Specific Heat Capacity at Constant Volume

on . Posted in Thermodynamics

Specific heat capacity at constant volume, abbreviated as \(C_v\), is the amount of heat energy required to raise the temperature of a unit mass of a substance by one degree Celsius while keeping the volume constant.  It measures the ability of a substance to absorb heat energy at a constant volume without undergoing a phase change (melting or boiling).

In this equation, \(C_p\) is greater than \(C_v\) for ideal gases because at constant pressure, some of the heat energy added is used to do work on the gas as it expands, in addition to raising its temperature.  For ideal gases, \(C_v\) and \(C_p\) are related by the gas constant, and their values depend on the specific gas.

Specific heat capacity values are essential in thermodynamics and heat transfer calculations, helping to determine how substances respond to changes in temperature and volume.  These values can be experimentally determined for different materials and are important in various scientific and engineering applications.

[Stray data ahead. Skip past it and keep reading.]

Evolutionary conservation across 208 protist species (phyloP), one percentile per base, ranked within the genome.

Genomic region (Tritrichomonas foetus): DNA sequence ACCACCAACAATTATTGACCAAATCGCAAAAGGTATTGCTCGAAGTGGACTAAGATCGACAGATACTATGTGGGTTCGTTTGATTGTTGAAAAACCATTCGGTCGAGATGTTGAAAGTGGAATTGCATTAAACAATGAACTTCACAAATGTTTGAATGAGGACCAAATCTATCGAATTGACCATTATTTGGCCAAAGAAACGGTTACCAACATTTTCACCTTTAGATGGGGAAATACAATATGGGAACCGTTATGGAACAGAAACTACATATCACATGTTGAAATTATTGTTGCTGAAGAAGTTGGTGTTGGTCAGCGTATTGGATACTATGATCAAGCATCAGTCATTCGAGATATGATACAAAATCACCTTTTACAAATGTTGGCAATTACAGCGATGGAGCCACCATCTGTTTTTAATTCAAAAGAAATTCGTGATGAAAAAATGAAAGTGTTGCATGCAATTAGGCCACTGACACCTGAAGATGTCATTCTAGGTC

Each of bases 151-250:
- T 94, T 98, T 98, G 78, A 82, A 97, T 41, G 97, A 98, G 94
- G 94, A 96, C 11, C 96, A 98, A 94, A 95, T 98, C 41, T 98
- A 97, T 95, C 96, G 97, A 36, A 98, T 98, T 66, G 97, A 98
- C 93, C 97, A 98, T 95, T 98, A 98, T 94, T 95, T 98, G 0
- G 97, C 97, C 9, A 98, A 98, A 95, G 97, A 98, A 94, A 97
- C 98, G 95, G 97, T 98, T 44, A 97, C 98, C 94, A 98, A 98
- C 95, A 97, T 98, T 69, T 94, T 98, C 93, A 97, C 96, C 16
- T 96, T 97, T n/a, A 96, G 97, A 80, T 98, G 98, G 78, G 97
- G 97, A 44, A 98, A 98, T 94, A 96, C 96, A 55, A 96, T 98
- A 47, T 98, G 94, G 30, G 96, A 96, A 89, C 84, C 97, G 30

Specific Heat Capacity at Constant Volume Formula

\( C_v = \left( \partial U \;/\; \partial T \right)_v \) 
Symbol English Metric
\( C_v \) = heat constant volume \( ft^3 \) \( m^3 \)
\( \partial \)  (symbol partial) = designates heat as a path function \( F \) \( K \)
\( \partial U \) = internal energy rate of change \(  Btu \) \( J \)
\( \partial T \) = temperature rate of change \( F \) \( K \)
\( v \) = volume \( ft^3 \) \( m^3 \)


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Tags: Heat Volume Specific Heat Heat Capacity